A Guide to New OrleansBelow sea-level in the Gulf of Mexico in southeast Louisiana and lying between Lake Pontchartrain and a bend in the Mississippi River, New Orleans was totally devastated by Hurricane Katrina in August 2005. It will be a long time before life returns to normal for New Orleanians, but reconstruction work has been done to restore the renowned French Quarter, heart of the city, which conjures up images of elegant buildings decorated with wrought-iron work. The hurricane season extends from June to November; The Gulf has hot humid summers and wet winters, so the best times to visit are spring and autumn.
Louisiana, controlled by the French until 1803 when the US purchased it from France, became a state in 1812. After the British were defeated at the Battle of New Orleans in 1815, there was an economic boom and New Orleans became the nation’s fourth largest city and second busiest port with steamboats plying the river. Fortunes were made from the world’s biggest cotton crops grown along the fertile banks of the Mississippi, but this labour-intensive crop was dependent on slaves and resultant racism flared for the next century. The city’s fortunes waned after the Civil War in 1863. Nothing replaced the cash-cow cotton industry after cheap imports ruined it and unemployment remains high.
New Orleans means Jazz, Mississippi Steamers, wrought-iron work and Mardi Gras. Slave songs sung in the Mississippi Delta became blues and rock ’n roll, while Cajun and Creole food changed the palate of many Americans.
The French Quarter can be walked, but there are buses and taxis (recommended after dark). Enjoy the sights along the basin by riverboat; take a nostalgic ride on the St Charles Avenue Streetcar; go on a cruise on the steamboat Natchez. The former boatmen of the Mississippi steamboats were thugs, and after five days of plying the length of the river, were more than ready for women and liquor at journey’s end, resulting in New Orleans becoming known as ‘The City of Sin’. A legacy of this is Bourbon Street, a hive of bars offering gut-rotting concoctions, strip joints, drag shows, gay clubs and other sleazy places. But there are some excellent restaurants here and the top jazz venue, Preservation Hall. Lafitte’s Blacksmith Shop is a delightful pub while up the road is Lafitte’s in Exile, the oldest gay bar.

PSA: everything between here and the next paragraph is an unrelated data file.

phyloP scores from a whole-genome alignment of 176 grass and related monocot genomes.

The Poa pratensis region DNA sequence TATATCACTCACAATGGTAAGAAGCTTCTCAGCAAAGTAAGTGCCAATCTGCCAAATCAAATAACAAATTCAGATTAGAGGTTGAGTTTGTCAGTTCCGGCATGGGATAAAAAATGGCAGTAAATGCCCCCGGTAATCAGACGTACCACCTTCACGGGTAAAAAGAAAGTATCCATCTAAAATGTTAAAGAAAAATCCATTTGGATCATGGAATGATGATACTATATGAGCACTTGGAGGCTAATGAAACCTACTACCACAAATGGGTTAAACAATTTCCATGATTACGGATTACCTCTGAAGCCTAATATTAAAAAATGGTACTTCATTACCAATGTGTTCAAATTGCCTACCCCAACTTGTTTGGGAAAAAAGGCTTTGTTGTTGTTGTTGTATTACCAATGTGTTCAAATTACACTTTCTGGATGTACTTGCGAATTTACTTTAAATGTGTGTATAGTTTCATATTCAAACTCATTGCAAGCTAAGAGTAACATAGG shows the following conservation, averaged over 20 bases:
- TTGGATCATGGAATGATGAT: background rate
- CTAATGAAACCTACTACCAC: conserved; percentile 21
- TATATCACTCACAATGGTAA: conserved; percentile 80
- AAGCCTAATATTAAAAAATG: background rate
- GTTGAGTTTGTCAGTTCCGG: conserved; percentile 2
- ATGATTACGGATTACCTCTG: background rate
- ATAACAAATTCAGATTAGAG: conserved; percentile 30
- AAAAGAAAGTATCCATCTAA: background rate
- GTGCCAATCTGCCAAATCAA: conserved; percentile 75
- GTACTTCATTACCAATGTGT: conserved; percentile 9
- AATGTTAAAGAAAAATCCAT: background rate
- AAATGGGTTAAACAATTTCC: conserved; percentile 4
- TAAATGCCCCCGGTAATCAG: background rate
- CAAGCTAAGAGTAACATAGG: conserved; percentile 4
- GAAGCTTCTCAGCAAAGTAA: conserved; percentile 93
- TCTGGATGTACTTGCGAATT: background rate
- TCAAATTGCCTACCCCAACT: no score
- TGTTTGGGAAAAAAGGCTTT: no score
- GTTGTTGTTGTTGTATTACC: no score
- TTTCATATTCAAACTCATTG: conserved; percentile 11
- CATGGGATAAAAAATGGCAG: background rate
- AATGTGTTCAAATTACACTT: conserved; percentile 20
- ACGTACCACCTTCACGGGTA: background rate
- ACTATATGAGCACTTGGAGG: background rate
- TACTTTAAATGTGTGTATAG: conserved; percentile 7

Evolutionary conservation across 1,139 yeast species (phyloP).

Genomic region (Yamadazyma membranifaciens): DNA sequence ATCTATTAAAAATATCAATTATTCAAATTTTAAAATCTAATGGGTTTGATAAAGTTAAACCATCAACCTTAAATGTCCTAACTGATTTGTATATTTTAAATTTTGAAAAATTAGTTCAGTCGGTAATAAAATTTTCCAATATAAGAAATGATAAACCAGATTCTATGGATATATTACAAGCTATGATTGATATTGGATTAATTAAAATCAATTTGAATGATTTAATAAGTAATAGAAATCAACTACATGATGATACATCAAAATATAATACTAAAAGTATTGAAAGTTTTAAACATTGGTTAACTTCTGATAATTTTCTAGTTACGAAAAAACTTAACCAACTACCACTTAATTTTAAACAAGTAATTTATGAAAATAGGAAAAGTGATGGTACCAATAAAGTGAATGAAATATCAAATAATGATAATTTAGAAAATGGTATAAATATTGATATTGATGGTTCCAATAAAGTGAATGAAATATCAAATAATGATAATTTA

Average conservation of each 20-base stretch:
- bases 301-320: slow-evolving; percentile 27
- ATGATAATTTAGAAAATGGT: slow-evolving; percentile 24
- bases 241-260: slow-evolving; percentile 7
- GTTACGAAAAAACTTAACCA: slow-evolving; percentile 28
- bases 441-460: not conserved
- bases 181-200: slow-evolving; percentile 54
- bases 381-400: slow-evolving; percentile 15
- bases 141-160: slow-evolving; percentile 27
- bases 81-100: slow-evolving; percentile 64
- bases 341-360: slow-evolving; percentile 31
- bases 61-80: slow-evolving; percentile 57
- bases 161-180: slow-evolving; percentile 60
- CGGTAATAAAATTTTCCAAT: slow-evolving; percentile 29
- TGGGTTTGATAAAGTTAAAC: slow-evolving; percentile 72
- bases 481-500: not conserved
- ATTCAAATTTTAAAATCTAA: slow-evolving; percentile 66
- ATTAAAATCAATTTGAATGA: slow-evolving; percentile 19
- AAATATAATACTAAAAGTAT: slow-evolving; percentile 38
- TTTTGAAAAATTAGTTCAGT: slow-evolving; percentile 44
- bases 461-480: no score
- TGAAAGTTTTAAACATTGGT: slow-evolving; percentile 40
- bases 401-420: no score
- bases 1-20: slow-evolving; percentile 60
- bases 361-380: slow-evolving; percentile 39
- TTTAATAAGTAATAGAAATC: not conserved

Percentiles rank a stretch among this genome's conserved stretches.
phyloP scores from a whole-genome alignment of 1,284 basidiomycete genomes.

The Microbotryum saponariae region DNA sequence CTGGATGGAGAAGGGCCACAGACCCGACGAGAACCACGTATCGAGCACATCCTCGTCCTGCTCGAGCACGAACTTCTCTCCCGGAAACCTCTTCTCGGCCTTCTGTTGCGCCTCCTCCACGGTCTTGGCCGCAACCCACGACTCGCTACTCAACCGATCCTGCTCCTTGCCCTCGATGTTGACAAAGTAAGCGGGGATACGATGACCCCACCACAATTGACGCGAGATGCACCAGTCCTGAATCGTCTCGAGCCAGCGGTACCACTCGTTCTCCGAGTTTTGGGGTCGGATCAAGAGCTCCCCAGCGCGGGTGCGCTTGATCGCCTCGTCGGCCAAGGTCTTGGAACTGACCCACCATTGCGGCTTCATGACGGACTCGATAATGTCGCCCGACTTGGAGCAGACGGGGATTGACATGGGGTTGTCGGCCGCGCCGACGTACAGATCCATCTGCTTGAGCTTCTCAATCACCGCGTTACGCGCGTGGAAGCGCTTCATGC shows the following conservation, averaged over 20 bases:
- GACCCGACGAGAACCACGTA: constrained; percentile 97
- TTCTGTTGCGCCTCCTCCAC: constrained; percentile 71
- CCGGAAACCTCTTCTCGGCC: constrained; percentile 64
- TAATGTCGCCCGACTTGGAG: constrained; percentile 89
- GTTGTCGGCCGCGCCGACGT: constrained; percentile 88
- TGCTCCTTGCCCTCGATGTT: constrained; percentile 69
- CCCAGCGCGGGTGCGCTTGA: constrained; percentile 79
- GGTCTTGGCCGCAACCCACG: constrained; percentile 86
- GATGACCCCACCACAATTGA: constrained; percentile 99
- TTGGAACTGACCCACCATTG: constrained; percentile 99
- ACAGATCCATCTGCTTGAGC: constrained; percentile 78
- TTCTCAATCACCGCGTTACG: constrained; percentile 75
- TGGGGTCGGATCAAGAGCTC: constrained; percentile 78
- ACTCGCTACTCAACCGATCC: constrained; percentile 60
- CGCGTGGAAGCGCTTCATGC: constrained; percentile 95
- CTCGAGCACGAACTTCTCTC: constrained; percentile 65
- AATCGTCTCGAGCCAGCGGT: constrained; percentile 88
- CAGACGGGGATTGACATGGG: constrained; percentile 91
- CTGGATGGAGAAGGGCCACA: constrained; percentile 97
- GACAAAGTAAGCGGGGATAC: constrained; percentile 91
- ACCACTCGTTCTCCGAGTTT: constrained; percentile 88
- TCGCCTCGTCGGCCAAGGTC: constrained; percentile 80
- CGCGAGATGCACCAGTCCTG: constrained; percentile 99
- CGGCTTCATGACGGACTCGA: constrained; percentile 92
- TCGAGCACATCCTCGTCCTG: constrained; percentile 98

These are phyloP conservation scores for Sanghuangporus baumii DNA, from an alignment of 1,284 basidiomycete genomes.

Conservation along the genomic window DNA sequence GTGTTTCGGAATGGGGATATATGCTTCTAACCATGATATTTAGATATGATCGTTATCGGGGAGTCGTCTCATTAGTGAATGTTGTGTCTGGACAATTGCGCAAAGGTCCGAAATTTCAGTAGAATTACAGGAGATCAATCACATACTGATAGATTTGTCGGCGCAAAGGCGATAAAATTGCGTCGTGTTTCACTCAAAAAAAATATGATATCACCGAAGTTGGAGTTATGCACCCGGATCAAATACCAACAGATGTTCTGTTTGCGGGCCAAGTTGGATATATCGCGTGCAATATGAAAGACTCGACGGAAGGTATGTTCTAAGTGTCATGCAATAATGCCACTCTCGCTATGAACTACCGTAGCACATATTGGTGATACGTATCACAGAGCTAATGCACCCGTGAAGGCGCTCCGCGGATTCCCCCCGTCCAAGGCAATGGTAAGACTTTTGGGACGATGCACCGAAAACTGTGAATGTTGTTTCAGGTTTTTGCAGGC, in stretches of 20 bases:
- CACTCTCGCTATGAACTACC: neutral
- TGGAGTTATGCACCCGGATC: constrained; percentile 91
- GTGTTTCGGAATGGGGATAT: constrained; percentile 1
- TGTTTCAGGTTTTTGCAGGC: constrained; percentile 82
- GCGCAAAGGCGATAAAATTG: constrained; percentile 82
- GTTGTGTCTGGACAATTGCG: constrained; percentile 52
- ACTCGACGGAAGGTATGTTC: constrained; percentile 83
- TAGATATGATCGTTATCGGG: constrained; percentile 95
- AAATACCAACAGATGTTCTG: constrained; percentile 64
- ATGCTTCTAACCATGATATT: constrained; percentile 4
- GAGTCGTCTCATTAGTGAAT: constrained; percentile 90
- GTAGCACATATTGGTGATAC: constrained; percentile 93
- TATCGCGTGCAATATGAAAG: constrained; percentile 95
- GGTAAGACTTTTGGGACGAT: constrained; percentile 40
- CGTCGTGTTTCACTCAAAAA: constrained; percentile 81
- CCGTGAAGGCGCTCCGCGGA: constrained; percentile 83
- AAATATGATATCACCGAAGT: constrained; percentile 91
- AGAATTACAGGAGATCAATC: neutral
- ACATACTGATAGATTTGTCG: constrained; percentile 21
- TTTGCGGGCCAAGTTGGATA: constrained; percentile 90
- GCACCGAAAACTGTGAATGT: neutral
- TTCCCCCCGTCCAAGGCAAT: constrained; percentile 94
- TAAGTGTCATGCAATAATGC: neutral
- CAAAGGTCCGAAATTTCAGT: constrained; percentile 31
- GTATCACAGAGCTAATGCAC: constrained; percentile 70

Places to see in the French Quarter are the Old US Mint with wrought-iron railings and balconies now housing the New Orleans Jazz Collection; the gracious 1752 French Colonial Ursuline Convent, the oldest building in the Mississippi Valley, where Bavarian stained-glass windows are a feature; the St Louis Cathedral buildings where you can see Mardi Gras memorabilia; St Anthony’s Garden behind the cathedral where duels took place in the 1700s; the Insectarium in the Federal-style Customs House on Canal Street and the Aquarium containing a Caribbean reef.
Royal Street, the gem of New Orleans, is filled with antique shops in buildings decorated with wrought-iron. The Historic New Orleans Collection, a complex of old houses, has ten galleries displaying diverse works of art; see the Creole American-style Galliler House Museum and the beautiful Lalaurie House, said to be haunted.
Upriver of the French Quarter are: The Garden District, where wealthy American planters and merchants built their mansions surrounded by exquisite gardens; the 340-acre landscaped Audubon Park, once a sugar plantation and site of the World Exposition of 1884, now home to the Audubon Zoo with a Louisiana Swamp full of white alligators, Jaguar Jungle and Flamingo Gardens; and the 1 500-acre City Park, where the New Orleans Museum of Art is housed in a Beaux Arts building; the New Orleans Botanic Garden has charming sculptures among the moss-draped oaks, tropical plants and trees, camellias, magnolias and azaleas, lagoons on which to boat, and a championship golf course.